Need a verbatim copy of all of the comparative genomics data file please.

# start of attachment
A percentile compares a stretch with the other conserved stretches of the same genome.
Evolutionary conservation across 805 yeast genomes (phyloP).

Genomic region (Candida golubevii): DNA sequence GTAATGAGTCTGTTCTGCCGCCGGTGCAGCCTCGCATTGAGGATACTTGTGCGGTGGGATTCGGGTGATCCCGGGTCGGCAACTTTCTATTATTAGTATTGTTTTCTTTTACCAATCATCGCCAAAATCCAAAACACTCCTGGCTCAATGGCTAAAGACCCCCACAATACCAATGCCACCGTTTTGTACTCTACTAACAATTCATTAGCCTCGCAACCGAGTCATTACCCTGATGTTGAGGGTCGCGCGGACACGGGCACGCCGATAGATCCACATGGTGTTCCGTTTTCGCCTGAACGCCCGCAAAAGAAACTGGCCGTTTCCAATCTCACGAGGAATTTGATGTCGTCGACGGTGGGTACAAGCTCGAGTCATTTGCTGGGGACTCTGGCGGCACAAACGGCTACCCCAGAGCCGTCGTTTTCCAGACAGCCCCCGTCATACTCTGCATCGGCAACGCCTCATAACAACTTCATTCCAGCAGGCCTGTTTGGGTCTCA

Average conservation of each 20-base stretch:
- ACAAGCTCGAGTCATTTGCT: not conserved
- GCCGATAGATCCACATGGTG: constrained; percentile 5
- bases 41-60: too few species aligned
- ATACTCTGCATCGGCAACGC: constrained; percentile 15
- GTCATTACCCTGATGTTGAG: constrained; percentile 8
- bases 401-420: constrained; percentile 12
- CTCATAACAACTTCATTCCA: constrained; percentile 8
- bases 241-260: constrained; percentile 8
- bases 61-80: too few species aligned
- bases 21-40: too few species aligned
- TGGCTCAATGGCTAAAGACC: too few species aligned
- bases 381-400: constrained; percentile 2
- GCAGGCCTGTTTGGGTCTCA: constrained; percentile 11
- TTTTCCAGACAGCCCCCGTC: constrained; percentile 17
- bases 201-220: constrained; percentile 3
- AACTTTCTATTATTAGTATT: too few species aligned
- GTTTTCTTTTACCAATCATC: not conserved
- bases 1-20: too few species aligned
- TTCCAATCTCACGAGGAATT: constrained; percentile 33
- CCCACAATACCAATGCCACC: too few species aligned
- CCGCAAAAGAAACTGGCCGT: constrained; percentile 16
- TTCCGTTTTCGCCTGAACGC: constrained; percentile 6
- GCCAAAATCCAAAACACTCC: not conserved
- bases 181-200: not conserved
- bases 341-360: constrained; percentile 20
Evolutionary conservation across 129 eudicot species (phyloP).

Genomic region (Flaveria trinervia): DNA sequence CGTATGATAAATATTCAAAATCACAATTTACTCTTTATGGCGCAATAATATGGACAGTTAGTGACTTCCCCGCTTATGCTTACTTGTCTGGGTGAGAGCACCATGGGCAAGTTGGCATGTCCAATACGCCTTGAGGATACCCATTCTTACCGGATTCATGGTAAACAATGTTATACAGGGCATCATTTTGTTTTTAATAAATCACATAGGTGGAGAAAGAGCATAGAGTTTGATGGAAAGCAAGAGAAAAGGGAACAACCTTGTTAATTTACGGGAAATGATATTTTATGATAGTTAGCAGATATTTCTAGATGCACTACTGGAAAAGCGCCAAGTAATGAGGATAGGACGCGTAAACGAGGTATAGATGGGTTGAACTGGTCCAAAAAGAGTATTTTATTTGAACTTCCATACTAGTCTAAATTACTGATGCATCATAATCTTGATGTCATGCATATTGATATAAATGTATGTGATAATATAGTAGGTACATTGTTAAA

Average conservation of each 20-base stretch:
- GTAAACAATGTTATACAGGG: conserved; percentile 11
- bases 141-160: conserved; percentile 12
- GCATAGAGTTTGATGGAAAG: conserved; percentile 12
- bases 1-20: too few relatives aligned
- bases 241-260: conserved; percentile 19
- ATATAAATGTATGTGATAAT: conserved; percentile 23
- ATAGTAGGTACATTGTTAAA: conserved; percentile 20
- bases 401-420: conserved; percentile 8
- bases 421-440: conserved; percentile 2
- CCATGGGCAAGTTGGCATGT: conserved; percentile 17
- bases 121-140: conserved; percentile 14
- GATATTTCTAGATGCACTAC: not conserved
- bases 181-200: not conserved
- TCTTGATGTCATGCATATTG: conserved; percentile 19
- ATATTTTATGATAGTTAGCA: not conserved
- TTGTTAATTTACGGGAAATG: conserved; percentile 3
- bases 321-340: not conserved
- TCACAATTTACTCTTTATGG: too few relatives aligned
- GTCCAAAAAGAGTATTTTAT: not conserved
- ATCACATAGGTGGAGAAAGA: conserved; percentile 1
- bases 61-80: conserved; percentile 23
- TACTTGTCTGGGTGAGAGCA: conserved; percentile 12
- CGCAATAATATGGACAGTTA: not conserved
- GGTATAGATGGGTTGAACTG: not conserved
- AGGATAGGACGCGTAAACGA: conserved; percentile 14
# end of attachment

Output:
A percentile compares a stretch with the other conserved stretches of the same genome.
Evolutionary conservation across 805 yeast genomes (phyloP).

Genomic region (Candida golubevii): DNA sequence GTAATGAGTCTGTTCTGCCGCCGGTGCAGCCTCGCATTGAGGATACTTGTGCGGTGGGATTCGGGTGATCCCGGGTCGGCAACTTTCTATTATTAGTATTGTTTTCTTTTACCAATCATCGCCAAAATCCAAAACACTCCTGGCTCAATGGCTAAAGACCCCCACAATACCAATGCCACCGTTTTGTACTCTACTAACAATTCATTAGCCTCGCAACCGAGTCATTACCCTGATGTTGAGGGTCGCGCGGACACGGGCACGCCGATAGATCCACATGGTGTTCCGTTTTCGCCTGAACGCCCGCAAAAGAAACTGGCCGTTTCCAATCTCACGAGGAATTTGATGTCGTCGACGGTGGGTACAAGCTCGAGTCATTTGCTGGGGACTCTGGCGGCACAAACGGCTACCCCAGAGCCGTCGTTTTCCAGACAGCCCCCGTCATACTCTGCATCGGCAACGCCTCATAACAACTTCATTCCAGCAGGCCTGTTTGGGTCTCA

Average conservation of each 20-base stretch:
- ACAAGCTCGAGTCATTTGCT: not conserved
- GCCGATAGATCCACATGGTG: constrained; percentile 5
- bases 41-60: too few species aligned
- ATACTCTGCATCGGCAACGC: constrained; percentile 15
- GTCATTACCCTGATGTTGAG: constrained; percentile 8
- bases 401-420: constrained; percentile 12
- CTCATAACAACTTCATTCCA: constrained; percentile 8
- bases 241-260: constrained; percentile 8
- bases 61-80: too few species aligned
- bases 21-40: too few species aligned
- TGGCTCAATGGCTAAAGACC: too few species aligned
- bases 381-400: constrained; percentile 2
- GCAGGCCTGTTTGGGTCTCA: constrained; percentile 11
- TTTTCCAGACAGCCCCCGTC: constrained; percentile 17
- bases 201-220: constrained; percentile 3
- AACTTTCTATTATTAGTATT: too few species aligned
- GTTTTCTTTTACCAATCATC: not conserved
- bases 1-20: too few species aligned
- TTCCAATCTCACGAGGAATT: constrained; percentile 33
- CCCACAATACCAATGCCACC: too few species aligned
- CCGCAAAAGAAACTGGCCGT: constrained; percentile 16
- TTCCGTTTTCGCCTGAACGC: constrained; percentile 6
- GCCAAAATCCAAAACACTCC: not conserved
- bases 181-200: not conserved
- bases 341-360: constrained; percentile 20
Evolutionary conservation across 129 eudicot species (phyloP).

Genomic region (Flaveria trinervia): DNA sequence CGTATGATAAATATTCAAAATCACAATTTACTCTTTATGGCGCAATAATATGGACAGTTAGTGACTTCCCCGCTTATGCTTACTTGTCTGGGTGAGAGCACCATGGGCAAGTTGGCATGTCCAATACGCCTTGAGGATACCCATTCTTACCGGATTCATGGTAAACAATGTTATACAGGGCATCATTTTGTTTTTAATAAATCACATAGGTGGAGAAAGAGCATAGAGTTTGATGGAAAGCAAGAGAAAAGGGAACAACCTTGTTAATTTACGGGAAATGATATTTTATGATAGTTAGCAGATATTTCTAGATGCACTACTGGAAAAGCGCCAAGTAATGAGGATAGGACGCGTAAACGAGGTATAGATGGGTTGAACTGGTCCAAAAAGAGTATTTTATTTGAACTTCCATACTAGTCTAAATTACTGATGCATCATAATCTTGATGTCATGCATATTGATATAAATGTATGTGATAATATAGTAGGTACATTGTTAAA

Average conservation of each 20-base stretch:
- GTAAACAATGTTATACAGGG: conserved; percentile 11
- bases 141-160: conserved; percentile 12
- GCATAGAGTTTGATGGAAAG: conserved; percentile 12
- bases 1-20: too few relatives aligned
- bases 241-260: conserved; percentile 19
- ATATAAATGTATGTGATAAT: conserved; percentile 23
- ATAGTAGGTACATTGTTAAA: conserved; percentile 20
- bases 401-420: conserved; percentile 8
- bases 421-440: conserved; percentile 2
- CCATGGGCAAGTTGGCATGT: conserved; percentile 17
- bases 121-140: conserved; percentile 14
- GATATTTCTAGATGCACTAC: not conserved
- bases 181-200: not conserved
- TCTTGATGTCATGCATATTG: conserved; percentile 19
- ATATTTTATGATAGTTAGCA: not conserved
- TTGTTAATTTACGGGAAATG: conserved; percentile 3
- bases 321-340: not conserved
- TCACAATTTACTCTTTATGG: too few relatives aligned
- GTCCAAAAAGAGTATTTTAT: not conserved
- ATCACATAGGTGGAGAAAGA: conserved; percentile 1
- bases 61-80: conserved; percentile 23
- TACTTGTCTGGGTGAGAGCA: conserved; percentile 12
- CGCAATAATATGGACAGTTA: not conserved
- GGTATAGATGGGTTGAACTG: not conserved
- AGGATAGGACGCGTAAACGA: conserved; percentile 14